Veterans all have one thing in common. We all share the experience of entry training into military service. All can tell tales of personal doubt, hardships, and humor, and, eventually, graduation. The common outcome was a new perspective on yourself, your teammates, and your Service. This training is intended to remove you from victim status and convince you that personal responsibility, discipline, and teamwork are essential in accomplishing the Mission – a word you likely heard daily and understood much better upon graduation.
And ask yourself why and how you react to the events around us today? The “Secure” border. The “Successful” evacuation of Afghanistan. The “AWOL” leaders. The “Blame” game. No “Bail” and No “Consequences.” Covid “Truths.” Etc. Our reactions are predictable and likely similar. The apparent lack of honesty, accountability, competence, and personal responsibility stand out. Such conclusions and common reactions come from very early training and daily reinforcement in Service and our own lived lives. While it’s true that Veterans are not all the same, I believe it’s equally true they all recognize BS when they see it.
I recount this journey we’ve all taken, to reach the successful conclusion we all achieved, to make a point. We can and have overcome challenges, we’ve served, and we’ve prevailed. We’ve rejected the role of VICTIM, very early on. In hard times it may be easiest to shrink from challenge, leave change to others, and doubt our own ability to succeed; “It just doesn’t matter.” But we’ve learned to act to change our circumstances as an individual, a teammate, or a leader in Service to our country, in defense of our Constitution, to benefit our fellow citizens, to get the mission accomplished.
American Veterans Vote believes that mission continues. And that mission takes us into new spaces – political spaces – where our continued service matters. In most cases, such service involves voting, volunteering, or leading. The very good news is Veterans do vote at a higher percentage than our fellow citizens. But we can always do better. And there isn’t a community event you might attend where you can’t find Veterans as volunteers quietly getting the work done. Such work is typically uniting, building, teaching, or improving community life. That same quiet, steady pace of work empowers political change. The greatest contribution Veterans can so often make is time, expertise, and perspective. We’re past recognition or awards. We work for our families, our towns, and our team. To step forward and lead is the optimum contribution but consider coaching and mentoring equally important.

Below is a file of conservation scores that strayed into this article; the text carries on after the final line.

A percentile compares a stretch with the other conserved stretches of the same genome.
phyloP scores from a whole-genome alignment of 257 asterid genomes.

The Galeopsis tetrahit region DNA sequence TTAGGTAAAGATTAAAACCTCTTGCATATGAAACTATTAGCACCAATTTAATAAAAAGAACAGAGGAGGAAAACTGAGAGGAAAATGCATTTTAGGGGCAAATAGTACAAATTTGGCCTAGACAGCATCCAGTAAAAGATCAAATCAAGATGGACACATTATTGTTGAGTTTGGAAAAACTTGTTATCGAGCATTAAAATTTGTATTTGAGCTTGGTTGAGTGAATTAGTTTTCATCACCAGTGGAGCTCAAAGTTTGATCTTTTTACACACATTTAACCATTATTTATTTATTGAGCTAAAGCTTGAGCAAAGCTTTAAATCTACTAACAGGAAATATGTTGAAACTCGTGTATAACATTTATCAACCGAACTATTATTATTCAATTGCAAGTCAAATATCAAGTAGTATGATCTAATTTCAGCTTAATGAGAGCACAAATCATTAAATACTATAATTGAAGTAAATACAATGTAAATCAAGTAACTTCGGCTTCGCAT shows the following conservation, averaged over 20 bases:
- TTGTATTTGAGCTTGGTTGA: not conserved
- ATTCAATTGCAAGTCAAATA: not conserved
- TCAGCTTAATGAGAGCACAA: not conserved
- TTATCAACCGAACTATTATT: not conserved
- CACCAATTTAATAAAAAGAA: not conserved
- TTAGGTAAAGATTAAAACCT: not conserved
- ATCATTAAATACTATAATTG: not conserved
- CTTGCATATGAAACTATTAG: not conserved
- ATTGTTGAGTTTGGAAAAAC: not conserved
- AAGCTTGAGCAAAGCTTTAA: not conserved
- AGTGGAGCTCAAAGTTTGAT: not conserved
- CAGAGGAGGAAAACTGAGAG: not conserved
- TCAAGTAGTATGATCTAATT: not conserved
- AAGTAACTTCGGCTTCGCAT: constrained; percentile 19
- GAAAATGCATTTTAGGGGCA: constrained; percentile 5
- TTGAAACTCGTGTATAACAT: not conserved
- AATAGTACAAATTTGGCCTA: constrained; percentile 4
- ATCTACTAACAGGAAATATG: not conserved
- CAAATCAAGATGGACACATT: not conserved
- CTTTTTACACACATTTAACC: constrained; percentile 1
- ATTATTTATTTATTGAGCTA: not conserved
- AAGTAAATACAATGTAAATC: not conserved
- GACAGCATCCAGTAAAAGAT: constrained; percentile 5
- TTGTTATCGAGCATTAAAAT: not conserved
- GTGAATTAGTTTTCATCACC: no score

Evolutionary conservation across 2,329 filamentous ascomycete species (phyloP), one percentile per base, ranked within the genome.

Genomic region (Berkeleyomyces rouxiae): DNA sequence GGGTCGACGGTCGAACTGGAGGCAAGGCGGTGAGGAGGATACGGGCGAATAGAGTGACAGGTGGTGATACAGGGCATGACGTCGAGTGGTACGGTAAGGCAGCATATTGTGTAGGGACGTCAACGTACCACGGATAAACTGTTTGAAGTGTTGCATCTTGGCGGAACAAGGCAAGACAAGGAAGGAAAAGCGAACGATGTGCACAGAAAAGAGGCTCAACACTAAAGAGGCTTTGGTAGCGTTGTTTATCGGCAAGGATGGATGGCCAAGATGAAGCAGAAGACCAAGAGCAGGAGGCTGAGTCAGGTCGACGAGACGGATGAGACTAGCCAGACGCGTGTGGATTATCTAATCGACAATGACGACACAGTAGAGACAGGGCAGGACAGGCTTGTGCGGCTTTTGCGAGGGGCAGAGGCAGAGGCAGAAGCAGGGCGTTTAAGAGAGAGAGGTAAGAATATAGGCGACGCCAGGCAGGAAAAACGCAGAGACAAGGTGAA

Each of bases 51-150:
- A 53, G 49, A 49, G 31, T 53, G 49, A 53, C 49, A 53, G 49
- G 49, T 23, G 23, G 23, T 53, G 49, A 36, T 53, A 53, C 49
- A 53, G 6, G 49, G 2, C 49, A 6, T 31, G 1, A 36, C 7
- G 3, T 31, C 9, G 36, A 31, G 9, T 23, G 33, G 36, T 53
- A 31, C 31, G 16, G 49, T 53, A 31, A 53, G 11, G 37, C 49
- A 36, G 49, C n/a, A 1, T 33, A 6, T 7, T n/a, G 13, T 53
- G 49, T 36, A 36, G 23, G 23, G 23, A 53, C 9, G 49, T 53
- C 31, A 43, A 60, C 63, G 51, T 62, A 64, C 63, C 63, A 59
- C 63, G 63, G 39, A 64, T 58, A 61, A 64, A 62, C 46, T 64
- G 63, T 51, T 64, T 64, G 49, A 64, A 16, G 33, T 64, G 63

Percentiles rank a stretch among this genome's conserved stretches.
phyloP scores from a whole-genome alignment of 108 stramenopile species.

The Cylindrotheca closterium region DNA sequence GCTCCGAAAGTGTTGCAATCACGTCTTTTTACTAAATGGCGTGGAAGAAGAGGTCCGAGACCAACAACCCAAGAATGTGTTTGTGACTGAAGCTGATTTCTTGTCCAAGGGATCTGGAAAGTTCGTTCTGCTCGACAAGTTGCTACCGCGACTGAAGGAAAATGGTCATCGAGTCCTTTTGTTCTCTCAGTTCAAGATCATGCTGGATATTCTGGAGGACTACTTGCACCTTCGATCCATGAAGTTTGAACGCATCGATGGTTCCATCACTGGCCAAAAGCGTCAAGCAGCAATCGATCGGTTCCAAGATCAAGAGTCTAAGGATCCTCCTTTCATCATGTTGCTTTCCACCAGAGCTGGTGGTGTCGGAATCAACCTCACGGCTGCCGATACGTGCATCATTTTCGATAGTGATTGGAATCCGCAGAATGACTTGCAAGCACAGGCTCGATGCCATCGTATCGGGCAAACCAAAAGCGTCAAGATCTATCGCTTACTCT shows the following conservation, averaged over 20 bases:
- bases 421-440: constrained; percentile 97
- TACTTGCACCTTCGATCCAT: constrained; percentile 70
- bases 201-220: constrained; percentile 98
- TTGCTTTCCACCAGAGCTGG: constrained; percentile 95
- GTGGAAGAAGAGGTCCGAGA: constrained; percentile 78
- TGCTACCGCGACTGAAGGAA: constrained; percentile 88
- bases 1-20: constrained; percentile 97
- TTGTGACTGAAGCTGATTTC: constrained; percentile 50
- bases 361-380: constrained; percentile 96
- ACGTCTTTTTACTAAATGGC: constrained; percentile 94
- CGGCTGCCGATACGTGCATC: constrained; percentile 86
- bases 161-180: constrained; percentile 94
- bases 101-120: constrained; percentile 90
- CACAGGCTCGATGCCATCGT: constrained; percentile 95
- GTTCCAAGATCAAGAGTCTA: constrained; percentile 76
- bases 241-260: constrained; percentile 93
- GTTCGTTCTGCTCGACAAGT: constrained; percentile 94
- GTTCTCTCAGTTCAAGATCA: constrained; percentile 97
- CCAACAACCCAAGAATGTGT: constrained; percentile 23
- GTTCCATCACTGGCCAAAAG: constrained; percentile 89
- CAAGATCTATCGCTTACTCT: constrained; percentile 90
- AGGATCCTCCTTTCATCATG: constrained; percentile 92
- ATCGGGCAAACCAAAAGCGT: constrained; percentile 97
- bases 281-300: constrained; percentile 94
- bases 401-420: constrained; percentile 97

AVV exists to empower a Veteran team of teams to exercise their collective power in support of political change that supports Veterans, Service members and their families, the defense of our Constitution, and the security of our Nation at home and abroad. Thankfully, a solid group of Veterans in AVV never leave the playing field in Virginia. Our focus on empowering these teams never flags. The essence of success in politics centers on good candidates, the right issues, strong campaigns, and solid finances. We’ve developed the tools, networks, and practices (TTP’s!) over three years to enable our Veteran team of teams to help achieve victory in the close races that dominate today’s Virginia elections.
We now need players on the field, building their team strengths, focusing on a game plan for victory at the ballot box. A new Website (Check it out!) enables planning and communications. Great regional team leaders have lists in hand of nearby members. We can now text important messages, distribute data that targets our actions, and invite support behind key actions in this coming election cycle. And we can inform the debate with accurate voter information!
We are nowhere near 24/7 activity. That may come much later. Now, it’s teambuilding, slow and steady.
Every Veteran, Every Vote. Calm, competent, up to the task. No Victims.
LTG (R), US Army
CEO, American Veterans Vote